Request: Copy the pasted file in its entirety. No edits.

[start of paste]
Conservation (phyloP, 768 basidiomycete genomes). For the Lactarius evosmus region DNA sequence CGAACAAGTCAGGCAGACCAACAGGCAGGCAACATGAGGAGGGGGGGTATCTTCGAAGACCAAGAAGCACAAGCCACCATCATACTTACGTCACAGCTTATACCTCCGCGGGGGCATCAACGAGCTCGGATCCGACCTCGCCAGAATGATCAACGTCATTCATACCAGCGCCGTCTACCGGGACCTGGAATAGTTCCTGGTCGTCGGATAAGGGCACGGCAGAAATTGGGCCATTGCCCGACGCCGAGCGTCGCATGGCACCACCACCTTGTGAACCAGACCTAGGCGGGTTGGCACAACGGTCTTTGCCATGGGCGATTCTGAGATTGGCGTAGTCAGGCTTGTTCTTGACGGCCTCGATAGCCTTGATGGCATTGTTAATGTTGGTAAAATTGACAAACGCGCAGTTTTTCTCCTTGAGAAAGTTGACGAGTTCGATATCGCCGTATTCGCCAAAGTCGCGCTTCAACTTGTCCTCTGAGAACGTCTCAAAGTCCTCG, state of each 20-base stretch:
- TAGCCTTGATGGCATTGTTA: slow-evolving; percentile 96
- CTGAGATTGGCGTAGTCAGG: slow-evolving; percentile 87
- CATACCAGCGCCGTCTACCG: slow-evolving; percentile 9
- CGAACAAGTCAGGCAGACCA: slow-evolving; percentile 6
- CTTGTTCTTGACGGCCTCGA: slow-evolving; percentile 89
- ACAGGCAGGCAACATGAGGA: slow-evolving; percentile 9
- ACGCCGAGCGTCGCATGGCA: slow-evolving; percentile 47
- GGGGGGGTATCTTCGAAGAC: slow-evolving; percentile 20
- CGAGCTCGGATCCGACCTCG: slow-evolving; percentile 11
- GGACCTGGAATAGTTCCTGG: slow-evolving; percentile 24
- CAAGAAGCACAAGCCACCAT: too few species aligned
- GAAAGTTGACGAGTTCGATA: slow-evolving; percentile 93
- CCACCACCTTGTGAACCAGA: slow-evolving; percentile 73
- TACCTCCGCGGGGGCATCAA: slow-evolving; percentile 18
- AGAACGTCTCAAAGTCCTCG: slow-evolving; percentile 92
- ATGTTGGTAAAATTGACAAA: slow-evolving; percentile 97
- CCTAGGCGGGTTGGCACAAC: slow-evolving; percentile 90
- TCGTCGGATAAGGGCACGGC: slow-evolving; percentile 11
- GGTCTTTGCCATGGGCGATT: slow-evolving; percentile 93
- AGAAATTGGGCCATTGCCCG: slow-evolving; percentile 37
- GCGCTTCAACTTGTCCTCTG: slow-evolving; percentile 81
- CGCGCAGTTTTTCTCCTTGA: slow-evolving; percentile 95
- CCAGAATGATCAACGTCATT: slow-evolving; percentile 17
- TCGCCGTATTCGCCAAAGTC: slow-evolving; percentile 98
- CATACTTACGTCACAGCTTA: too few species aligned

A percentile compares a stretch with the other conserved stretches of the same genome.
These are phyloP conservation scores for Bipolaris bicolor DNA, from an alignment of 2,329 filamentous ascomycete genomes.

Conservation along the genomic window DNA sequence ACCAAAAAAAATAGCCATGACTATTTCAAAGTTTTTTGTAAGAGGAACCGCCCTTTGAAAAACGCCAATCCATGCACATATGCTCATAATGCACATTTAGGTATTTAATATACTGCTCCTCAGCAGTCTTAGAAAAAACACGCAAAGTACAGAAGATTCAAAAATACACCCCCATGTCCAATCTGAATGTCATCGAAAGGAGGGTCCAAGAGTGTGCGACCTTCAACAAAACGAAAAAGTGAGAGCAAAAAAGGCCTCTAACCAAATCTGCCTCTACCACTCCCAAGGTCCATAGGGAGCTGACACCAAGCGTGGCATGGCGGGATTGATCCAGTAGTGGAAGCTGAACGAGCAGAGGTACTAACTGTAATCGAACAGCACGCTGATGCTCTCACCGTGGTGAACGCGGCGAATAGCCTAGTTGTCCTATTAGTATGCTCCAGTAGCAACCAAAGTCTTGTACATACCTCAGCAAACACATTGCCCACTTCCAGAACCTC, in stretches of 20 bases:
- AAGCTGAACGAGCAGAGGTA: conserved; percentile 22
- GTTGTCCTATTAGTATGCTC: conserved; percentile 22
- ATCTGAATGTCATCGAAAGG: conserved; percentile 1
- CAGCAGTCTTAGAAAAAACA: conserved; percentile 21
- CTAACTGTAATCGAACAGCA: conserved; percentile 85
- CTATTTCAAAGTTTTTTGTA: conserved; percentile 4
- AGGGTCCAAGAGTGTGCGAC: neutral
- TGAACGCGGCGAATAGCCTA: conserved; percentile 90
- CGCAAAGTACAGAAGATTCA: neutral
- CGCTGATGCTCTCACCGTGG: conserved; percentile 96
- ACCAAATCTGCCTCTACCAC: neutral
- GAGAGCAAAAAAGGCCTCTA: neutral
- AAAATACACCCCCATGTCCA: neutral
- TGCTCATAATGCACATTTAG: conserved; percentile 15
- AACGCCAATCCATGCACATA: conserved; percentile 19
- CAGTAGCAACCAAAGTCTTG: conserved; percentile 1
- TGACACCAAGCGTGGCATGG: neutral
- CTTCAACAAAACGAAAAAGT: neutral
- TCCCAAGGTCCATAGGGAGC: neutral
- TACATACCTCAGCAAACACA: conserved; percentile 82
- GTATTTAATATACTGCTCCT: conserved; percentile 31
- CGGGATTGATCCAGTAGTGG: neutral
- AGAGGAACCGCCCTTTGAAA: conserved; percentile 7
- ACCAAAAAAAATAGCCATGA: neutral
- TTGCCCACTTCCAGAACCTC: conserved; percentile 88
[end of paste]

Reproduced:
Conservation (phyloP, 768 basidiomycete genomes). For the Lactarius evosmus region DNA sequence CGAACAAGTCAGGCAGACCAACAGGCAGGCAACATGAGGAGGGGGGGTATCTTCGAAGACCAAGAAGCACAAGCCACCATCATACTTACGTCACAGCTTATACCTCCGCGGGGGCATCAACGAGCTCGGATCCGACCTCGCCAGAATGATCAACGTCATTCATACCAGCGCCGTCTACCGGGACCTGGAATAGTTCCTGGTCGTCGGATAAGGGCACGGCAGAAATTGGGCCATTGCCCGACGCCGAGCGTCGCATGGCACCACCACCTTGTGAACCAGACCTAGGCGGGTTGGCACAACGGTCTTTGCCATGGGCGATTCTGAGATTGGCGTAGTCAGGCTTGTTCTTGACGGCCTCGATAGCCTTGATGGCATTGTTAATGTTGGTAAAATTGACAAACGCGCAGTTTTTCTCCTTGAGAAAGTTGACGAGTTCGATATCGCCGTATTCGCCAAAGTCGCGCTTCAACTTGTCCTCTGAGAACGTCTCAAAGTCCTCG, state of each 20-base stretch:
- TAGCCTTGATGGCATTGTTA: slow-evolving; percentile 96
- CTGAGATTGGCGTAGTCAGG: slow-evolving; percentile 87
- CATACCAGCGCCGTCTACCG: slow-evolving; percentile 9
- CGAACAAGTCAGGCAGACCA: slow-evolving; percentile 6
- CTTGTTCTTGACGGCCTCGA: slow-evolving; percentile 89
- ACAGGCAGGCAACATGAGGA: slow-evolving; percentile 9
- ACGCCGAGCGTCGCATGGCA: slow-evolving; percentile 47
- GGGGGGGTATCTTCGAAGAC: slow-evolving; percentile 20
- CGAGCTCGGATCCGACCTCG: slow-evolving; percentile 11
- GGACCTGGAATAGTTCCTGG: slow-evolving; percentile 24
- CAAGAAGCACAAGCCACCAT: too few species aligned
- GAAAGTTGACGAGTTCGATA: slow-evolving; percentile 93
- CCACCACCTTGTGAACCAGA: slow-evolving; percentile 73
- TACCTCCGCGGGGGCATCAA: slow-evolving; percentile 18
- AGAACGTCTCAAAGTCCTCG: slow-evolving; percentile 92
- ATGTTGGTAAAATTGACAAA: slow-evolving; percentile 97
- CCTAGGCGGGTTGGCACAAC: slow-evolving; percentile 90
- TCGTCGGATAAGGGCACGGC: slow-evolving; percentile 11
- GGTCTTTGCCATGGGCGATT: slow-evolving; percentile 93
- AGAAATTGGGCCATTGCCCG: slow-evolving; percentile 37
- GCGCTTCAACTTGTCCTCTG: slow-evolving; percentile 81
- CGCGCAGTTTTTCTCCTTGA: slow-evolving; percentile 95
- CCAGAATGATCAACGTCATT: slow-evolving; percentile 17
- TCGCCGTATTCGCCAAAGTC: slow-evolving; percentile 98
- CATACTTACGTCACAGCTTA: too few species aligned

A percentile compares a stretch with the other conserved stretches of the same genome.
These are phyloP conservation scores for Bipolaris bicolor DNA, from an alignment of 2,329 filamentous ascomycete genomes.

Conservation along the genomic window DNA sequence ACCAAAAAAAATAGCCATGACTATTTCAAAGTTTTTTGTAAGAGGAACCGCCCTTTGAAAAACGCCAATCCATGCACATATGCTCATAATGCACATTTAGGTATTTAATATACTGCTCCTCAGCAGTCTTAGAAAAAACACGCAAAGTACAGAAGATTCAAAAATACACCCCCATGTCCAATCTGAATGTCATCGAAAGGAGGGTCCAAGAGTGTGCGACCTTCAACAAAACGAAAAAGTGAGAGCAAAAAAGGCCTCTAACCAAATCTGCCTCTACCACTCCCAAGGTCCATAGGGAGCTGACACCAAGCGTGGCATGGCGGGATTGATCCAGTAGTGGAAGCTGAACGAGCAGAGGTACTAACTGTAATCGAACAGCACGCTGATGCTCTCACCGTGGTGAACGCGGCGAATAGCCTAGTTGTCCTATTAGTATGCTCCAGTAGCAACCAAAGTCTTGTACATACCTCAGCAAACACATTGCCCACTTCCAGAACCTC, in stretches of 20 bases:
- AAGCTGAACGAGCAGAGGTA: conserved; percentile 22
- GTTGTCCTATTAGTATGCTC: conserved; percentile 22
- ATCTGAATGTCATCGAAAGG: conserved; percentile 1
- CAGCAGTCTTAGAAAAAACA: conserved; percentile 21
- CTAACTGTAATCGAACAGCA: conserved; percentile 85
- CTATTTCAAAGTTTTTTGTA: conserved; percentile 4
- AGGGTCCAAGAGTGTGCGAC: neutral
- TGAACGCGGCGAATAGCCTA: conserved; percentile 90
- CGCAAAGTACAGAAGATTCA: neutral
- CGCTGATGCTCTCACCGTGG: conserved; percentile 96
- ACCAAATCTGCCTCTACCAC: neutral
- GAGAGCAAAAAAGGCCTCTA: neutral
- AAAATACACCCCCATGTCCA: neutral
- TGCTCATAATGCACATTTAG: conserved; percentile 15
- AACGCCAATCCATGCACATA: conserved; percentile 19
- CAGTAGCAACCAAAGTCTTG: conserved; percentile 1
- TGACACCAAGCGTGGCATGG: neutral
- CTTCAACAAAACGAAAAAGT: neutral
- TCCCAAGGTCCATAGGGAGC: neutral
- TACATACCTCAGCAAACACA: conserved; percentile 82
- GTATTTAATATACTGCTCCT: conserved; percentile 31
- CGGGATTGATCCAGTAGTGG: neutral
- AGAGGAACCGCCCTTTGAAA: conserved; percentile 7
- ACCAAAAAAAATAGCCATGA: neutral
- TTGCCCACTTCCAGAACCTC: conserved; percentile 88